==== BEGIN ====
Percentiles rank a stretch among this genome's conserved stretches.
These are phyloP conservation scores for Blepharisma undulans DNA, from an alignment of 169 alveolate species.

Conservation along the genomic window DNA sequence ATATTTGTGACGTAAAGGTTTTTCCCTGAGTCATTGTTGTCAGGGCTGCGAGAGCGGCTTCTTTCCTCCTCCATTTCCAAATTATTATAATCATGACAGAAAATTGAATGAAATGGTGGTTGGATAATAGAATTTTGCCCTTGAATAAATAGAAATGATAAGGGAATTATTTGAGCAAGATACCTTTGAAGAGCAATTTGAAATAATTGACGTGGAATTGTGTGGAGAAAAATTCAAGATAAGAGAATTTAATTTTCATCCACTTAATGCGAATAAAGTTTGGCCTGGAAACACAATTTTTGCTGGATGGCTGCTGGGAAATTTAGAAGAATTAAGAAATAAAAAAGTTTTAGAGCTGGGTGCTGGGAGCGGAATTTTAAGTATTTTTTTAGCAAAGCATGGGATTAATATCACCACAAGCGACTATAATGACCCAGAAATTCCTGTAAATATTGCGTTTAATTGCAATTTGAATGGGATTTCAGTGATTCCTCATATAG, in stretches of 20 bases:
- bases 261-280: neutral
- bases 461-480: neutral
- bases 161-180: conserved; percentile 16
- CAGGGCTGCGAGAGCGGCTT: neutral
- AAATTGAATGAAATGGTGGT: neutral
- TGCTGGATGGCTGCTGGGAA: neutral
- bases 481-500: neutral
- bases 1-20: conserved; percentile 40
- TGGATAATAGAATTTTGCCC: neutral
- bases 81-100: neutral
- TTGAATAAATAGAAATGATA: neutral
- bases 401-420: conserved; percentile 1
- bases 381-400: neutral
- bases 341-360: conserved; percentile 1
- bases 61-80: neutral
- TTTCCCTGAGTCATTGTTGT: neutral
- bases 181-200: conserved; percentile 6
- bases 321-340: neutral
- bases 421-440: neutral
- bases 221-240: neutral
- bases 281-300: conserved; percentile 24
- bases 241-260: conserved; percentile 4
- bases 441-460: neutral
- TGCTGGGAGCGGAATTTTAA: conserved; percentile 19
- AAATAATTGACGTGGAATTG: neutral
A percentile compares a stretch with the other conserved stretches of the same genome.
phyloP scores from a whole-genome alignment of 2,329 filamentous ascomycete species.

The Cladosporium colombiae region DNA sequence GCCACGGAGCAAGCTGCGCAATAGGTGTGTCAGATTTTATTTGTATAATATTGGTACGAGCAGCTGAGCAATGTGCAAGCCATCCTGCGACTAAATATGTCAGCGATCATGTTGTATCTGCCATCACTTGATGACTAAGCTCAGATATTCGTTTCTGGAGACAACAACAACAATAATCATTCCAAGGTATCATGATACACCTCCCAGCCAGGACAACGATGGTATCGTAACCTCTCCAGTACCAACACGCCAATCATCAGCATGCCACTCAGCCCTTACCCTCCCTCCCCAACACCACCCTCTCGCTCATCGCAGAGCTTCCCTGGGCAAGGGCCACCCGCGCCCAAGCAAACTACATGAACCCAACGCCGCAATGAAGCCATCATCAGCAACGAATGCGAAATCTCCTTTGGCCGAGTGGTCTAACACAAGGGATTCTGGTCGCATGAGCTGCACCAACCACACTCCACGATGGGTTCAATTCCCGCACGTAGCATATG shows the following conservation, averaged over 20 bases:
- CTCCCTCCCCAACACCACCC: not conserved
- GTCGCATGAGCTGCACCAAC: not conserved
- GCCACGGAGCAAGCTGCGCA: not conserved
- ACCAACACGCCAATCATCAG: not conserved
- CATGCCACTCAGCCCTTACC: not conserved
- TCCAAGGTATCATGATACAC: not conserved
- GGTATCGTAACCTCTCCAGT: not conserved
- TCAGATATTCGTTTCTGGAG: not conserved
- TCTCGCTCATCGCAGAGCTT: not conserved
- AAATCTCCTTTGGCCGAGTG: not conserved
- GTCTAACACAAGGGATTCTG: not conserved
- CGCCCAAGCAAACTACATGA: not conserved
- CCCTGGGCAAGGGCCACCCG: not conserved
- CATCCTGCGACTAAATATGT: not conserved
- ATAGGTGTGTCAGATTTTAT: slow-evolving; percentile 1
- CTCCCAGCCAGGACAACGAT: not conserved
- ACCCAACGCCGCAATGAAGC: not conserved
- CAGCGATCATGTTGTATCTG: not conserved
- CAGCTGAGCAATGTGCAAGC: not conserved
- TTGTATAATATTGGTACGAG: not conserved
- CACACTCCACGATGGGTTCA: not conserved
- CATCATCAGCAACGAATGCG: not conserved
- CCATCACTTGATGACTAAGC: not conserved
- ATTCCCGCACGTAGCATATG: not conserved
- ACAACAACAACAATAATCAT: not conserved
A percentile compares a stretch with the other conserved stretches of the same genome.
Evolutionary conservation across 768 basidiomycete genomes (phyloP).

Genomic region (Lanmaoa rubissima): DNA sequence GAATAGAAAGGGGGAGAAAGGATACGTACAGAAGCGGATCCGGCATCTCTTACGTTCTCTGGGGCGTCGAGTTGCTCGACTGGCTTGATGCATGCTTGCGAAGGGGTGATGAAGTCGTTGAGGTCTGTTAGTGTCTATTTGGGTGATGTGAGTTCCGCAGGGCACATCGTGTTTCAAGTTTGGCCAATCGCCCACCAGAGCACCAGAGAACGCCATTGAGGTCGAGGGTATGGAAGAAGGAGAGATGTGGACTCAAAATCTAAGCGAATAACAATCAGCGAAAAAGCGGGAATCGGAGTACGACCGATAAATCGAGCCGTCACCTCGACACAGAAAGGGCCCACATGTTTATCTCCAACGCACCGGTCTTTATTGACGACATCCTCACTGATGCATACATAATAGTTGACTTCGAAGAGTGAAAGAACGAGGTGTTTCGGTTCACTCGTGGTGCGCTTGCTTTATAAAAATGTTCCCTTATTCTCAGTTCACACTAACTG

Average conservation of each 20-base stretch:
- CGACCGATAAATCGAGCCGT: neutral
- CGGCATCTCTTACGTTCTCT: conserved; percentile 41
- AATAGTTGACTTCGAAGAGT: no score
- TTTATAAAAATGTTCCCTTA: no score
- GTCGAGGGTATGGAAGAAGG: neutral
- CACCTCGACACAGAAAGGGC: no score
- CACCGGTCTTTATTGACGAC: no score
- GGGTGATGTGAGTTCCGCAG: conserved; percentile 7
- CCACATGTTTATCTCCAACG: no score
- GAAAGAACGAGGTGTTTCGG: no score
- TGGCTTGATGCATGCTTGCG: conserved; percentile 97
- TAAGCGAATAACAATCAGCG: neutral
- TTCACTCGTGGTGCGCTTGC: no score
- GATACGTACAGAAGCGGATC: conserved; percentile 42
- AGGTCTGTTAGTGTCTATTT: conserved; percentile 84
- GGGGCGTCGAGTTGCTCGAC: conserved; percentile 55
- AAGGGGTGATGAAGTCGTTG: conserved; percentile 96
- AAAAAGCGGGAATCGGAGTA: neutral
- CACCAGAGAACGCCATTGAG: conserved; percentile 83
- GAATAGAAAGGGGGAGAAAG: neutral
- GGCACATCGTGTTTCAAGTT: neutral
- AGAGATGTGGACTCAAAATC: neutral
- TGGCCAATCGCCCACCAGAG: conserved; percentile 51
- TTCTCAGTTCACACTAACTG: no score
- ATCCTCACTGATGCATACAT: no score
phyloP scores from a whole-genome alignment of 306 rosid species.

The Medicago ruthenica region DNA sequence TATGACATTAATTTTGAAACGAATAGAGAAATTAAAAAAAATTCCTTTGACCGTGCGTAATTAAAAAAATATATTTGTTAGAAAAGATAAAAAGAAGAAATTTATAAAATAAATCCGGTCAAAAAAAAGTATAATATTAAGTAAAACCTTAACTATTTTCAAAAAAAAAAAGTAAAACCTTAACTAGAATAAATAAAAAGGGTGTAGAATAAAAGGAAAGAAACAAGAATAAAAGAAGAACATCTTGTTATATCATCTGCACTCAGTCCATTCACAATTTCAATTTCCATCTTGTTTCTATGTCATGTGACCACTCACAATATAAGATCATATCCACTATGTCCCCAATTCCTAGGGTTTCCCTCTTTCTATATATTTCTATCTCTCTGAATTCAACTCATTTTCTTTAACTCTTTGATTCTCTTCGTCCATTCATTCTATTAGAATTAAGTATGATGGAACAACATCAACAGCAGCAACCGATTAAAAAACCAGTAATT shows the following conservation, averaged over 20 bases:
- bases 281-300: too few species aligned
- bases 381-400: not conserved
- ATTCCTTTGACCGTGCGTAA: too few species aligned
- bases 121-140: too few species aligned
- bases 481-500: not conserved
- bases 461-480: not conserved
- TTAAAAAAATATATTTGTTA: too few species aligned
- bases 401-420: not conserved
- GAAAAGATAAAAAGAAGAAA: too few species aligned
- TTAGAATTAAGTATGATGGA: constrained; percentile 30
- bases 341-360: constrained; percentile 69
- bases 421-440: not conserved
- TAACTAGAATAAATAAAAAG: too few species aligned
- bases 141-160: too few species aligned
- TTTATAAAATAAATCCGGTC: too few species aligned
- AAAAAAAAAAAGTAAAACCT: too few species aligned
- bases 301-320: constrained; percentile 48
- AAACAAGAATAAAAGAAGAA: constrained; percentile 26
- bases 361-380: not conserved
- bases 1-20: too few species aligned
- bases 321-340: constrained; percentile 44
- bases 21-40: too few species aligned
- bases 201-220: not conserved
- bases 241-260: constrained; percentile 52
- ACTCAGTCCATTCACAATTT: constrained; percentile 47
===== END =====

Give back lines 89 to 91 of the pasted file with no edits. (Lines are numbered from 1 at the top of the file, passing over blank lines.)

- bases 381-400: not conserved
- ATTCCTTTGACCGTGCGTAA: too few species aligned
- bases 121-140: too few species aligned